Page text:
In events of large herding behaviour, the market may experience significant shock and volatility in prices. The degree of such behaviour is also relevant to how much the protocol is exposed to market price risk, as negative sentiment in one token could be spread to other similar tokens, or even the entire defi market. Although such shocks from market sentiments could be absorbed when the irrationality cools down, the short term potential losses are still an area of concern. They cannot be controlled and predicted from the protocol perspective, and hence contribute to potential areas of risk.
b) User concentration
Another way of analysing the user risk is through the concentration of tokens which can be measured by the amount of tokens held by the top addresses. For most tokens with governance features, token holders have the right to express their opinion though votes when new proposals are initiated for the protocol. Usually, the amount of voting power one holds depends on the number of tokens he has. Thus when large proportion of tokens are being held by only a few addresses, voting power is also concentrated. During governance polls, the large addresses may choose to vote for a change that is more favourable for their own interest, instead of voting for sustainability of the protocol and benefits of the general token holders.
For example, in August 2021, there was a governance vote for Uniswap to fund $25 million worth of UNI tokens to a small analytics service provider. The affirmative votes were once leading even though this funding would be of no value to the other token holders, as most were not even aware of this vote until a day before it ended. Although the vote was eventually reversed, this incidents shows the possibility of governance voting being used for malicious intents that do not benefit the majority of token holders.
An additional note on the user risk is that, while we categorise the user risk as a systematic risk that cannot be avoided, we need to acknowledge that user behaviour could actually be guided by how the protocol is designed. Some of the protocol specifications could guide users to behave in a specific way using different incentives.
The third type of systematic risk faced by defi protocols is the tech risk, which refers to risk exposure coming from the tech infrastructure and smart contracts.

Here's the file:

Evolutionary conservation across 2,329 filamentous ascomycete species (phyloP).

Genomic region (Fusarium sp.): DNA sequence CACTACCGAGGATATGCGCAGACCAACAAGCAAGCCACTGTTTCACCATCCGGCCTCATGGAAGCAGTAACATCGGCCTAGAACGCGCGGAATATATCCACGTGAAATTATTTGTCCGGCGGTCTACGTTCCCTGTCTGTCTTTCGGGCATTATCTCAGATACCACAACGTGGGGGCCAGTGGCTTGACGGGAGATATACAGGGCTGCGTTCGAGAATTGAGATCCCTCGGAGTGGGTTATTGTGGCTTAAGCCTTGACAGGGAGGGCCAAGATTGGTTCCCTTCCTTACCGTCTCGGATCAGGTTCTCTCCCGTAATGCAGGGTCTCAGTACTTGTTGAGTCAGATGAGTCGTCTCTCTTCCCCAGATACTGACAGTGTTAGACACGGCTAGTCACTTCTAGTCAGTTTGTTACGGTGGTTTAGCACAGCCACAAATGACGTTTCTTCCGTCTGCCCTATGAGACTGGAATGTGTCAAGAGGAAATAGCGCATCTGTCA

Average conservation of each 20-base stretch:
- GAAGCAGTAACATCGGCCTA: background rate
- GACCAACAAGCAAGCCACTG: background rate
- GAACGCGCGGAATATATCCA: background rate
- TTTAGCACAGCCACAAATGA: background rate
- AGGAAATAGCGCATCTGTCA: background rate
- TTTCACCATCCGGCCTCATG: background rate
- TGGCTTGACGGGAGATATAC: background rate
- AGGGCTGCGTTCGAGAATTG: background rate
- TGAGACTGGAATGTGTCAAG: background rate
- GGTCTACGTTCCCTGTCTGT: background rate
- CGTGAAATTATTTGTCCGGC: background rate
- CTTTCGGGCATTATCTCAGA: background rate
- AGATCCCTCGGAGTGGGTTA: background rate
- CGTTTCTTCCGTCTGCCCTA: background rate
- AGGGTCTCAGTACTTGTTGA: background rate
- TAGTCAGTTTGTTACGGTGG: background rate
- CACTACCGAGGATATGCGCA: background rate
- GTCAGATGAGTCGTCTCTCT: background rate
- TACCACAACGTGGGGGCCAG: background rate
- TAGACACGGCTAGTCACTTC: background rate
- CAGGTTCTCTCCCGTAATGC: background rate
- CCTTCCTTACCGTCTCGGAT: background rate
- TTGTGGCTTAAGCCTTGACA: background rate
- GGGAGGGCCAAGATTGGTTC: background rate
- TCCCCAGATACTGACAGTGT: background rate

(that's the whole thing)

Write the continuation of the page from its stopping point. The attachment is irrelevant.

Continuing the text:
a) Malicious attacks on smart contract
Although security measures in blockchain is already rather developed today, we should not oversee and disregard risk coming from this area. Occasionally, we still see cases of malicious attacks on smart contracts being reported. Malicious nodes on the blockchain could make false validations to transfer tokens to their own addresses, resulting in direct financial loss to the protocol.
Such issues also cause the price of tokens to fall, as investors will feel less confident and secure to put their investment into a protocol with security loopholes. In fact, we always observe down spurge in token prices and large liquidation losses from mass withdrawals after reports of security issues.
Assessment of such risk may be more arbitrary and involve high technical knowledge on blockchain and smart contracts. We have to analyse the codes and security implementations to make a fair decision on the level of risk exposure. However, this does not mean we can oversee such risks. Although they happen at relatively rarer occasions than market and user risks, they can bring a large and lasting loss to the protocol.
b) Failure of tech infrastructure
Besides security risks from the protocol’s own blockchain and construction, there is also risk from the underlying. As mentioned in the previous sections, many defi protocols today are residing on an another protocol. Thus when technical failures occur in the underlying, all activities have to halt.
Risks from the underlying, although occur at very rare occasions, cannot be controlled and is hard to predict from individual protocol’s perspective. In extreme cases that such events happen, all the residential protocols will be affected, making the relatively risk to be evened out if we are comparing protocols against each other. But nevertheless, we should stay aware that is a source of risk exposure that cannot be controlled.
As opposed to systematic risks that cannot be controlled, we define idiosyncratic risk as risks that can be predicted and mitigated. For defi protocols, the sources of idiosyncratic risk are generally related to the construction of protocols. They involve the unique parameters for defi segment, which is new and different from the traditional finance. But for ease of analysis and understanding, we will match them to a similar source of risk in traditional finance whenever possible. The idiosyncratic risk includes protocol risk, economic parameter risk, governance risk, financial risk and liquidity risk.
4. Protocol risk
The protocol risk is an unique source of risk to defi protocols. We define it as the risk coming from the assets held to make a judgement on the risk of the whole protocol. This is usually assessed based on empirical data.